“Every year we export millions of dollars' worth of educated children. Those children were our future,” says outer islander Roger Malcolm. 18082304
Dear Editor, Utu Panu seems to have stepped into a hornet’s nest of loathing for the outer islanders.
She or he makes extremely valid points about the situation of the people left living in the outer islands.
I too have read and listened to the expressions of entitlement written by a few bigoted Rarotongans in your newspaper and in public.
Recently, McNair and Tuoro seem bent on bullying Utu Panu for having opinions and writing under a pseudonym.
Just this alone is a valid reason to keep a pseudonym, but maybe a more likely reason is a public service job or family member with a public service job that could be adversely impacted if their names were known.
If McNair and Tuoro need an outer island name to bash, they could use mine.
I totally agree with all that Utu Panu has written and am extremely happy that she or he has chosen to write about an issue that I have been feeling for some time.
I am also an outer islander, a papa’a, and have been living on Atiu with my Atiu family for 40 years. Maybe they could use this information in their next bullying letter?
I can add much more to this debate and I believe it comes from a real outer island perspective.
Much has been made by Wynne, McNair, Scott and many other frequent writers to the Cook Islands News about the current, seemingly unrepresentative number of seats held in parliament by outer islanders and there being a need for a change.
The main beef seems to be that some electorates have as few as 55 voters and some have more than 1000 voters. I couldn’t agree more that this distorts the representation, but I do not agree with any of the solutions suggested so far.
We in the outer islands mostly vote as groupings of families. We want an MP representative who is a part of our larger family group.
Rarotongans appear to vote the same way. If we accept this, then today, on Rarotonga, probably more than half the voters cannot do the same. They are the outer islanders living on Rarotonga.
They often have to vote for an MP representing a Rarotonga family that has no family connection to them at all.
This means that when they have a problem, who do they go to? Not the Rarotongan MP they voted for. It is almost always the MP from the outer island they came from. This MP is an MP they cannot vote for. For some their hearts are still in the outer islands.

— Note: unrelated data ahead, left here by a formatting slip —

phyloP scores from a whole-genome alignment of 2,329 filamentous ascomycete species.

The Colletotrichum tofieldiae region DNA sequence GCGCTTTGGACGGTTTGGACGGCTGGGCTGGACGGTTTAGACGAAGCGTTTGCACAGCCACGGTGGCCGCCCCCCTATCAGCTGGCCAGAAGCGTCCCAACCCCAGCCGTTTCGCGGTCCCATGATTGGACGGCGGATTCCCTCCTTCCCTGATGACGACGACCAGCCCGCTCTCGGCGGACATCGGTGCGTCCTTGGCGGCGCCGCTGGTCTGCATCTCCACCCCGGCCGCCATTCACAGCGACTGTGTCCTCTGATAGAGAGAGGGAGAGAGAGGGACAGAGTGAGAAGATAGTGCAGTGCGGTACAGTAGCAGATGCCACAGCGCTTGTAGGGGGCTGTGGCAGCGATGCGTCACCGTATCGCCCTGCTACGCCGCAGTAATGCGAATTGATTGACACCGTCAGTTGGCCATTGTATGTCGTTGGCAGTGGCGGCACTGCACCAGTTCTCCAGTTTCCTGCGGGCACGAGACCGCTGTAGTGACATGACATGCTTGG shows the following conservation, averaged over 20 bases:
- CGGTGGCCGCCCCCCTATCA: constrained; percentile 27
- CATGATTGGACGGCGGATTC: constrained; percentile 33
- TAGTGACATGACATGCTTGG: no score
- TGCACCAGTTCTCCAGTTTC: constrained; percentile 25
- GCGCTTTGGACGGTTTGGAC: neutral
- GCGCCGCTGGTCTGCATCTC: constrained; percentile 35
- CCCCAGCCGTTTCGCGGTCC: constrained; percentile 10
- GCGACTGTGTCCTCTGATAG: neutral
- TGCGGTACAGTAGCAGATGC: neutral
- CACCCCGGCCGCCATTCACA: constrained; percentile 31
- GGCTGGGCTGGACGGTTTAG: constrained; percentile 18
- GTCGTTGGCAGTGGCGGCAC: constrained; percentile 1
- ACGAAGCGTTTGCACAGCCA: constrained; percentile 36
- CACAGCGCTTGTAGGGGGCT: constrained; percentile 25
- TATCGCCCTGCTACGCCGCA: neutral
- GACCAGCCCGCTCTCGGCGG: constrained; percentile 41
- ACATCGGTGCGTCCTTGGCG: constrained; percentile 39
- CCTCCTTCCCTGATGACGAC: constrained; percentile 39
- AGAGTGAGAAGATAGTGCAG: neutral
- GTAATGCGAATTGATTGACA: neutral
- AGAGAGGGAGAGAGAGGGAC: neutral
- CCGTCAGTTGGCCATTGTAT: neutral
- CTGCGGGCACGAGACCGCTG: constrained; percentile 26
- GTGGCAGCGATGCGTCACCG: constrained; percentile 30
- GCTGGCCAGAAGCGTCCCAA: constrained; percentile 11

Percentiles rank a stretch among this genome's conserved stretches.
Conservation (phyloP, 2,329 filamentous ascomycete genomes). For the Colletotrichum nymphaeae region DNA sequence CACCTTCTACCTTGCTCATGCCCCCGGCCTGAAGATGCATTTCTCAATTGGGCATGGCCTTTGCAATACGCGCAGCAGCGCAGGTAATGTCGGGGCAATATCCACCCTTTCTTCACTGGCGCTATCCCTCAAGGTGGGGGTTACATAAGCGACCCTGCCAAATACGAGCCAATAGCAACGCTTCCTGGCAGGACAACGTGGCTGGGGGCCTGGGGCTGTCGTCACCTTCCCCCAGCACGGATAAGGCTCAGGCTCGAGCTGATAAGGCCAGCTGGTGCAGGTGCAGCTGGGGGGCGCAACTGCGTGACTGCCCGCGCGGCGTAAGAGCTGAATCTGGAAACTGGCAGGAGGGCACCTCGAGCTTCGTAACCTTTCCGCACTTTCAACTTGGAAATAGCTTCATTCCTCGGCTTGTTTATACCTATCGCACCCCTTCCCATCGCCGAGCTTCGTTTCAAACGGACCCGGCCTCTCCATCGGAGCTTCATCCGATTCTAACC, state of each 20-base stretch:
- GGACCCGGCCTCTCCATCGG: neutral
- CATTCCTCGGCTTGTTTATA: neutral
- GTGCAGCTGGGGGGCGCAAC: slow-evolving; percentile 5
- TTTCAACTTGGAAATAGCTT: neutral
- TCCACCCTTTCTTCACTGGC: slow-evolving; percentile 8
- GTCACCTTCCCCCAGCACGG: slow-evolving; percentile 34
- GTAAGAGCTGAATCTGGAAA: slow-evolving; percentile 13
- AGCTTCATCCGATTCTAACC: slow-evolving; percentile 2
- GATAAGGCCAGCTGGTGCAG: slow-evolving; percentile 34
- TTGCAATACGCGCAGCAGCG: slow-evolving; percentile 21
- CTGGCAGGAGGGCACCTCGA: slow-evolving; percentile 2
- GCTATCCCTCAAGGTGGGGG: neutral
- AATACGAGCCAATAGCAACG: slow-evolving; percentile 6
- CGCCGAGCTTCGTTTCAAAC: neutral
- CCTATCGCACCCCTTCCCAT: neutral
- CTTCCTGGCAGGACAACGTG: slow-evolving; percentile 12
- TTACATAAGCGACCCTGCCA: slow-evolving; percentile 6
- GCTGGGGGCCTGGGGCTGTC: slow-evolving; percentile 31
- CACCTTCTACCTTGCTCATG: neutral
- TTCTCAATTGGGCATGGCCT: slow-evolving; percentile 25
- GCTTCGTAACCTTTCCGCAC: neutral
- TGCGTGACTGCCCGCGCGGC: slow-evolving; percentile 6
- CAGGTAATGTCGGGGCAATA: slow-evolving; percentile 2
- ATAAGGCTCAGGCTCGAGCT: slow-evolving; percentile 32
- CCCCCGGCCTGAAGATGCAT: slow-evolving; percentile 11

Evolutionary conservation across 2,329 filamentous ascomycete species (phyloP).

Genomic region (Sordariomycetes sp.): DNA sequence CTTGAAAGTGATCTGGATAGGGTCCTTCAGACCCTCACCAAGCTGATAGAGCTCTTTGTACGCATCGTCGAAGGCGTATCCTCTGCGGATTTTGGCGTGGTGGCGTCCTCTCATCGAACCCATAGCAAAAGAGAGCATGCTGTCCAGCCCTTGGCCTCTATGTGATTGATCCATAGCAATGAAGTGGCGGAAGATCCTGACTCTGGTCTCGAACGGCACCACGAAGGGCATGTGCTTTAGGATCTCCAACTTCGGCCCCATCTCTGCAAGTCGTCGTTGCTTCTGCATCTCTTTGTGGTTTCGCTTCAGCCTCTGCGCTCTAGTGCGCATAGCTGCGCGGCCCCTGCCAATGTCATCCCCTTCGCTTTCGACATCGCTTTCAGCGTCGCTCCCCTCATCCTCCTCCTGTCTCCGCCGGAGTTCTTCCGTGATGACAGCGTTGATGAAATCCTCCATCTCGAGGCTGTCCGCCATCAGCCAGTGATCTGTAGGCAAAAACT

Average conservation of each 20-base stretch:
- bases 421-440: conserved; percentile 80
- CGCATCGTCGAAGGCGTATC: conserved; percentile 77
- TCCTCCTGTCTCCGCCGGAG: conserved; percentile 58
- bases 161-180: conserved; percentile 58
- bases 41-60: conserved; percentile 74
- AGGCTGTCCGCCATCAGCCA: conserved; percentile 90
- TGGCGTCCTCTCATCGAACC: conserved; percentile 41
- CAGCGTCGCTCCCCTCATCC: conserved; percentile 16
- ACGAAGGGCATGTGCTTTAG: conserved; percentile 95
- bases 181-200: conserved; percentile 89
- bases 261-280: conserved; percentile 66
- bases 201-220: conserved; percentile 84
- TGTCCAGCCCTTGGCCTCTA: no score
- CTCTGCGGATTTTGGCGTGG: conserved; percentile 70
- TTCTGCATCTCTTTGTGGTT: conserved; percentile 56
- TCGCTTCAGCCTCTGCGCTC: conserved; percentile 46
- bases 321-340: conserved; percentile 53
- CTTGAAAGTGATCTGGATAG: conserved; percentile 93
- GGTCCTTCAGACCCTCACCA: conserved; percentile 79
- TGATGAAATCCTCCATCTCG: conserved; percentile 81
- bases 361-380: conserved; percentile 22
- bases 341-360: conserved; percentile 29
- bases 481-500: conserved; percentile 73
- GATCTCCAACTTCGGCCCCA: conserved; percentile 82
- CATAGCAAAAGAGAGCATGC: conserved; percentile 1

Just before election day, outer islanders living in Rarotonga spend Bluesky and Air Raro dollars trying to persuade the few voters still in the outer islands to vote for the candidate they want, so desperate are they for an MP that represents them. Mostly in the end it is wasted effort and they remain unrepresented.
A better system would be to allow outer islanders with land and family connections in the outer islands the option to choose between being on the roll of their electorate in Rarotonga or the island they have land on and identify with.
I am sure this would even out the numbers of voters in each of the existing 24 electorates. End of that beef, but I am sure they will find others.
Another beef some of your letter writers keep spewing in our direction is that so few tax dollars come from the outer islands for the amount contributed.
Utu Panu explains this very well. He said it wasn’t always the same. In the past the outer islands contributed their fair share and unfortunately this all got spent on making Rarotonga a capital for the Cook Islands.
It is time for this to be turned around. It is payback time for the outer islands’ long one-sided tax contribution. Yay!
A further thought, statistics are often distorted because of omissions. VAT is collected and paid in Rarotonga on goods imported from overseas even when it is bought by or eventually destined for the outer islands.
In reality that tax was paid by outer islanders, not by Rarotongans, and should be included in the outer island tax statistics.
Another issue is outer island shipping and air transport. These are outer island businesses. Their tax contribution is from the outer islands.
If you don’t believe this, take away the outer islands. Then they don’t exist. No more Air Rarotonga, Transam Shipping, Taio Shipping and Tiare Taporo. They too should be included in the outer island tax statistics.
While we are on the subject of air transport, let’s think of the Air New Zealand $12 million subsidy to support LA and Sydney air connections.
We have ignored the Tahiti air connection to Rarotonga. Who subsidises this? Why, it’s Air Rarotonga, and thus indirectly by airfares paid by outer islanders. In effect, outer islanders subsidise this link alone. More distortion in the statistics.
Finally in this letter I want to state the bleeding obvious.
The real exports from the outer islands are huge. They come from an industry that destroys the soul of the outer islands.
Every year we export millions of dollars’ worth of educated children.
Each one is worth over a million in education alone, without even considering the food and shelter given to get them to a working age.
We even pay for them to go to job expos in Rarotonga and Rarotongans think they are doing us a favour. They helped build Rarotonga, not the outer islands.
Those children were our future. We are rapidly descending into islands of grandparents and grandchildren. Not far to total depopulation now.